With Best Wishes ...Your Freelance Colleague.
Updated: Jun 19, 2020
12th October 2017.
Dear and most cherished friends and co-workers in employed positions in the arts and education, I’m writing this to ask for some solidarity for your colleagues who work as freelancers in the same field. Please read this and think about what you can do within your place of employment to stand with some of the workers your organisation and your job rely on. I know this doesn’t apply to everyone and life isn’t always easy when you’re employed either, but this is a plea for solidarity from a freelance arts and education worker. We all know times are tough financially in both these fields of work and they’re constantly getting tougher. Hopefully too, we all realise how lucky we are in these days actually to have work - a lot of people don’t.
I’m asking you to reflect a bit on how freelancers subsidise your employed positions. When an organisation is in financial tight straits, do your weekly or monthly wages get stopped? Do you find that for a month or so you have absolutely no money coming in? I’m guessing the answer to that is no. Sadly, that’s exactly what happens to freelance workers when the organisations you work for hit financial hard times or suffer from financial mismanagement. In a pretty direct way, the buildings you work in get maintained and your regular wages get paid at the cost of our wellbeing and yet, if we didn’t do the work we did, your organisations and regularly paid jobs would disappear.
Perhaps it’s been a while since you survived as a freelancer and you’ve thankfully let the worst memories of not being paid when you’re working as a freelancer slip to the back of your mind or maybe you’ve always worked in employed positions and just don’t know what it’s like. This is what happens when you don’t get paid for the work you do at the time it’s expected. First of all you go into anxiety. You probably have to spend a lot of time trying to work out what can get put off being paid or how money can be shifted around at different times so you don’t go over your overdraft and get charged a lot for payments being refused. You might, if you're lucky, be able to borrow some money from partners, friends or family to stave off some of the worst effects of not being paid – but not everyone has such access to money or people to rely on. Maybe you have to work at getting away with not being able to pay your rent for a month and live in fear of being evicted.
You also spend a lot of time and energy following up the payments that haven’t been made. You spend a lot of emotional energy either being angry or trying not get too angry – wondering about how you come across and not wanting to offend when your emails are ignored or just not responded to. Your nearest and dearest of course, also suffer as a result of all these things. You spend time and energy too, having to think very carefully about what food you can afford to eat. All this on top of the demands of the actual freelance work you do. Long term this can result in both emotional and physical exhaustion and mental health problems, which, in the precarious world of freelance work don’t help in getting more jobs in – it’s a vicious circle.
Funnily enough, a lot gets said in arts and education institutions about privilege, often using some very meaningful theoretical words about all that stuff. Hey – guess what: here’s a really practical example of how you can try and work against some of the effects of privilege in the very place where you work! It’s not just that being employed and getting paid regularly puts you in a better position than a lot of freelancers (and I’m saying there aren’t also some benefits of not working in a regularly paid position – I’ve done ‘having a job’ and can be nightmare in lots of ways), it’s also that when you take a look around at who else is employed in your organisation there are other factors at work that are to do with privilege. How many of your employed colleagues are working class? How many Black or ethnic minority? How many are disabled? Non-cis-gendered? There are often women in some areas of the arts and education, but how many of them are in the best-paid positions? I’m not saying it’s the fault of individual workers, but you know, it might be that there are issues of privilege at play in who ends up being employed and who ends up being a freelancer. (There will also be issues of privilege at play in who gets the better paid employed positions and who gets the ones with rubbish wages).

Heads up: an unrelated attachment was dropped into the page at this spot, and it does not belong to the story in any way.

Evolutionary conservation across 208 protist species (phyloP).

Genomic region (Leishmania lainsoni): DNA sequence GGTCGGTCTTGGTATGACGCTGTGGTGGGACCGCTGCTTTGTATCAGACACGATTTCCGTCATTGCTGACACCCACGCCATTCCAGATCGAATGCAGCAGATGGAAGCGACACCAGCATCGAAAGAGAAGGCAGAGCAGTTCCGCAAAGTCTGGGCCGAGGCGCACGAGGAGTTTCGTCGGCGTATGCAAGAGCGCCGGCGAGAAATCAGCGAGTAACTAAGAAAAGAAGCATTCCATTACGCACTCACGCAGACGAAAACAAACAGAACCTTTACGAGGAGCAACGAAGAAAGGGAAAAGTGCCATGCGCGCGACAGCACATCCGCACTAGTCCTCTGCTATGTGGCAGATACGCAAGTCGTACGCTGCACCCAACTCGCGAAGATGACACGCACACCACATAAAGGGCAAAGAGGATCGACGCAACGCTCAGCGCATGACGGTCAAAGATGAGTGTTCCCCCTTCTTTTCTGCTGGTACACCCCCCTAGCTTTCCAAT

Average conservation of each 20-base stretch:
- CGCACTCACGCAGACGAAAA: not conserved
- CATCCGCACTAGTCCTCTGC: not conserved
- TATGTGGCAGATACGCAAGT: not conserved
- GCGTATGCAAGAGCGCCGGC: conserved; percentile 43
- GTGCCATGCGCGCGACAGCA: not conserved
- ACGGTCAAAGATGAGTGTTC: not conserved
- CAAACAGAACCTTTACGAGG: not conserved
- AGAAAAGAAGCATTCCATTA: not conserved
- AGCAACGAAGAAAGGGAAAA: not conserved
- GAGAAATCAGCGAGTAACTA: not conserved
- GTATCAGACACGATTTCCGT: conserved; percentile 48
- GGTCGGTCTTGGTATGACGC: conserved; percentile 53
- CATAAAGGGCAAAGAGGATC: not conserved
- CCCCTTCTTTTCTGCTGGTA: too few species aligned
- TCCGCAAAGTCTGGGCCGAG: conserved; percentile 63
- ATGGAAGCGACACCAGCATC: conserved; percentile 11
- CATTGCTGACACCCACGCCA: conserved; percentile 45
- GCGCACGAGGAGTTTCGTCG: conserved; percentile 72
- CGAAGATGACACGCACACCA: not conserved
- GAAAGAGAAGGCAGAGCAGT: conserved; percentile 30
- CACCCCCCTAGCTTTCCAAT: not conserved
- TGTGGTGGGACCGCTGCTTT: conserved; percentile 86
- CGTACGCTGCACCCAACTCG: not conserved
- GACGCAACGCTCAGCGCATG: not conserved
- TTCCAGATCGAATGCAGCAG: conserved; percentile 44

So … all I’m saying is have a think about who supports your employed position and without whom you wouldn’t have a job or get your wages paid into your bank account regularly. (Those emotional, financial and health costs that we as freelancers incur and endure when we don’t get paid, actually DO subsidise your regular wage). We’re all standing in support of you! It would be great if whenever you get a chance to stand up for us you did it. Y’know, really practical things, like questioning when other workers don’t get paid when they should or don’t get paid for stuff they do that’s seen as ‘extra’ but without which the work would never get done. Keeping a special eye out for when people aren’t getting paid and doing whatever you can to support them (even if it’s just a few words of support) in getting that money through. Maybe passing this letter on to some relevant people …
Austerity and this current government seek to divide us – don’t let them. Let’s support each other when we can.
With best wishes,
Your Freelance Colleague.